Excited about Australia's innovation future?
If you are part of the venture capital and fintech start-up industry, the introduction of two new types of collective investment vehicles (CIV) in the recently released federal budget might interest you. CIVs allow investors to pool their funds directly and have them managed by a fund manager. The most common type of CIV at present is the trust based management investment scheme (MIS).
Benefits of the new CIVs
The Government has announced plans to permit two new types of CIVs – a corporate vehicle introduced for income years starting on or after 1 July 2017, followed by a limited partnership which will be introduced on or after 1 July 2018.
The introduction of these vehicles is intended to encourage a more competitive environment in the Australian managed funds industry as it replicates CIV structures that are already internationally recognised. This creates convenience for overseas investors interested in entering the Australian managed funds market. Additionally, it supports other government initiatives such as the Asia Region Funds Passport which was recently implemented. As yet, no detail of how the new CIVs will operate has been released.
Current CIVs available
However, instead of waiting for these new CIVs to be introduced, you might also consider the Early Stage Venture Capital Limited Partnership (ESVCLP) program. This program aims to stimulate Australia's venture capital sector by giving tax incentives to those investing in innovation companies in their early stages of growth.
What is an ESVCLP?
An ESVCLP is a venture capital fund structured as an incorporated limited partnership (ILP) and registered with Innovation Australia. Unlike trusts or "standard" partnerships, ILPs are legal entities that are structured to protect the personal assets of limited partners, as the entity itself is liable for all debts and obligations that arise.
What are the tax benefits of an ESVCLP?
An ESVCLP is a flow-through vehicle for income tax purposes, meaning taxation will not take place at the ILP level. Furthermore, both foreign and domestic investors are exempted from tax on their share of returns when the ILP disposes of eligible investments. Tax losses however, will not be deductible.
To be eligible for the ESVCLP program, a partnership must meet the following criteria:
- be an ILP that is new and not a restructure of an existing partnership; and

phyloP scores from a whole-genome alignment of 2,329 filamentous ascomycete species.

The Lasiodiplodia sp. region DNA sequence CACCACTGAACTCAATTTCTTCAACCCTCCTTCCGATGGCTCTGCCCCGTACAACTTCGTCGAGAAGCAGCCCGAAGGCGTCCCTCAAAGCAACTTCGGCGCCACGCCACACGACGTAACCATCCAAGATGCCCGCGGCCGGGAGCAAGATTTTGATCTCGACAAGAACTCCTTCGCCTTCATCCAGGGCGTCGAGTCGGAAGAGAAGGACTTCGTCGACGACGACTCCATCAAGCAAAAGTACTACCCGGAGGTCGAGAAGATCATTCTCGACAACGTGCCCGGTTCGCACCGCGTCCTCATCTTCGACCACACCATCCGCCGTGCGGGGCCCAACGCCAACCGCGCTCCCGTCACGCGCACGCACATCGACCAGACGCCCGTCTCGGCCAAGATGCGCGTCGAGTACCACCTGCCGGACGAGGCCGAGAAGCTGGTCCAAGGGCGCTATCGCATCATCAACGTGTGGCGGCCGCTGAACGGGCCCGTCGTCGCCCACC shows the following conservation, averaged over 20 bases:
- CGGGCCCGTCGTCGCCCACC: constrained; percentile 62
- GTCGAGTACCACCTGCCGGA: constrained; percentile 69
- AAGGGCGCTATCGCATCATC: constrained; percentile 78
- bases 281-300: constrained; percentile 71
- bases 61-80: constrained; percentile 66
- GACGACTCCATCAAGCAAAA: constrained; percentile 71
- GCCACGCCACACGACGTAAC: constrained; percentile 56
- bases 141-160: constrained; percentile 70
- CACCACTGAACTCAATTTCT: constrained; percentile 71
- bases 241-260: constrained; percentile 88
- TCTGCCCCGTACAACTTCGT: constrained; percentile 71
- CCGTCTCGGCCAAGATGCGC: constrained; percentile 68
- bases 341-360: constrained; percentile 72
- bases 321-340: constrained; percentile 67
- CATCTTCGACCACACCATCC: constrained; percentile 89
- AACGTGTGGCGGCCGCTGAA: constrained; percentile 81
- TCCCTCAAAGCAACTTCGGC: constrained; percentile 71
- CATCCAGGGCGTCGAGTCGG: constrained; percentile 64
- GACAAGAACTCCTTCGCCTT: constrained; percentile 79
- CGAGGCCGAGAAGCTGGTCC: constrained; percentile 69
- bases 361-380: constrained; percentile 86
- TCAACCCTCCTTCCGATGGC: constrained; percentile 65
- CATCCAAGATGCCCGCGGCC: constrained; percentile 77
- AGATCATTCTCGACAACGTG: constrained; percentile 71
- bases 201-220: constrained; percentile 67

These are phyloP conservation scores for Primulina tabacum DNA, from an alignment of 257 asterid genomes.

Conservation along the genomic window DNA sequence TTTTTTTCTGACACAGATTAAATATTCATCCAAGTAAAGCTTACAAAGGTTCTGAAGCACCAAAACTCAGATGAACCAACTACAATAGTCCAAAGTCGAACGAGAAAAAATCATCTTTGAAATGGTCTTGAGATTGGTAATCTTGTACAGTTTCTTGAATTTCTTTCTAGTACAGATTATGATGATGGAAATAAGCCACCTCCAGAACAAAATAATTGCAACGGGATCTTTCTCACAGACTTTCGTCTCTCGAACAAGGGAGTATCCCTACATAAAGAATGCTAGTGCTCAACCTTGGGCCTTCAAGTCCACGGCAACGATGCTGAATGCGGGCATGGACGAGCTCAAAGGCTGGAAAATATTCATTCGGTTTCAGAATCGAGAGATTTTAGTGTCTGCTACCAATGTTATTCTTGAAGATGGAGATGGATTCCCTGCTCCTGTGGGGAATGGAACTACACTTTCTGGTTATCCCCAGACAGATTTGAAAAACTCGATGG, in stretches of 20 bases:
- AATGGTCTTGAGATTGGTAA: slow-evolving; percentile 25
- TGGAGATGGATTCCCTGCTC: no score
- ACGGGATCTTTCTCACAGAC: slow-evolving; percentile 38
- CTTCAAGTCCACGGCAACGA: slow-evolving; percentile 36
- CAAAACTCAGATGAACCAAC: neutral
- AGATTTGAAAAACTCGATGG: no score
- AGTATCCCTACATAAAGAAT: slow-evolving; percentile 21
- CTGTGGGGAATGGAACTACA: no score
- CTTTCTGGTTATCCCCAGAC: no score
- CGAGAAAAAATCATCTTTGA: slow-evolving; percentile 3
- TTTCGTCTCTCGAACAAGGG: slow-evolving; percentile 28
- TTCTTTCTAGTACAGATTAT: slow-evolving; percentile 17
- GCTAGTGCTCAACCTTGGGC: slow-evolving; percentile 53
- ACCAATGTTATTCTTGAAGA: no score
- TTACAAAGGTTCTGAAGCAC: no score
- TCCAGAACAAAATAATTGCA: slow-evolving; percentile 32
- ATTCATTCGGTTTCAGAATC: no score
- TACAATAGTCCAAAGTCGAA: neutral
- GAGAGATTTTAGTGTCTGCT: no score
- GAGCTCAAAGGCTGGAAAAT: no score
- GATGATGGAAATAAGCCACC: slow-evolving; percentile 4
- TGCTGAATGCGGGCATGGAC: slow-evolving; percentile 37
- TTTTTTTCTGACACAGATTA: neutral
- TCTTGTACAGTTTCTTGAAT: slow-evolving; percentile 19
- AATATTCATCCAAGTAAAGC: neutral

- be established in Australia or a country that has a double tax agreement with Australia; and
- have a qualifying partnership agreement that:
- has a general partner that is a resident of either Australia or a country that has a double tax agreement with Australia;
- has committed capital that is at least $10 million and does not exceed $100 million;
- does not have a partner that contributes more than 30% of the partnership's committed capital (it is possible to apply to Innovation Australia for an exception);
- remains in existence for not less than 5 years and not more than 15 years;
- prohibits the addition of new partners except as provided for in the agreement;
- prohibits increases in capital except as provided for in the agreement;
- confers on a general partner the right to require partners to contribute their committed capital to the partnership;
- includes a plan which outlines its intended investment activities;
- only carries on activities related to making eligible venture capital investments;
- has access to the skills and resources to implement its approved investment plan;
- is a standalone entity that does not form part of a bigger fund; and
- does not hold any investments that exceed more than $250 million in assets.
New reforms for ESVCLP commencing in July 2016
The Government is proposing to change the rules for ESVCLP as follows:
- The maximum fund size for all ESVCLPs will be increased from $100 million to $200 million;
- ESVCLPs will no longer need to divest a company when its total assets exceed $250 million, rather a tax based concession based on its proportional interest at the time the $250 million value was exceeded will be allowed; and
- Limited partners in new ESVCLPs will receive a 10 per cent investor tax offset on capital invested during the year.
If you are planning to operate or promote any of these types of CIVs, it is likely that an Australian Financial Services Licence (AFSL) will be required. However, no details in this regard have yet been made available by the Government or ASIC.
The content of this article is intended to provide a general guide to the subject matter. Specialist advice should be sought about your specific circumstances.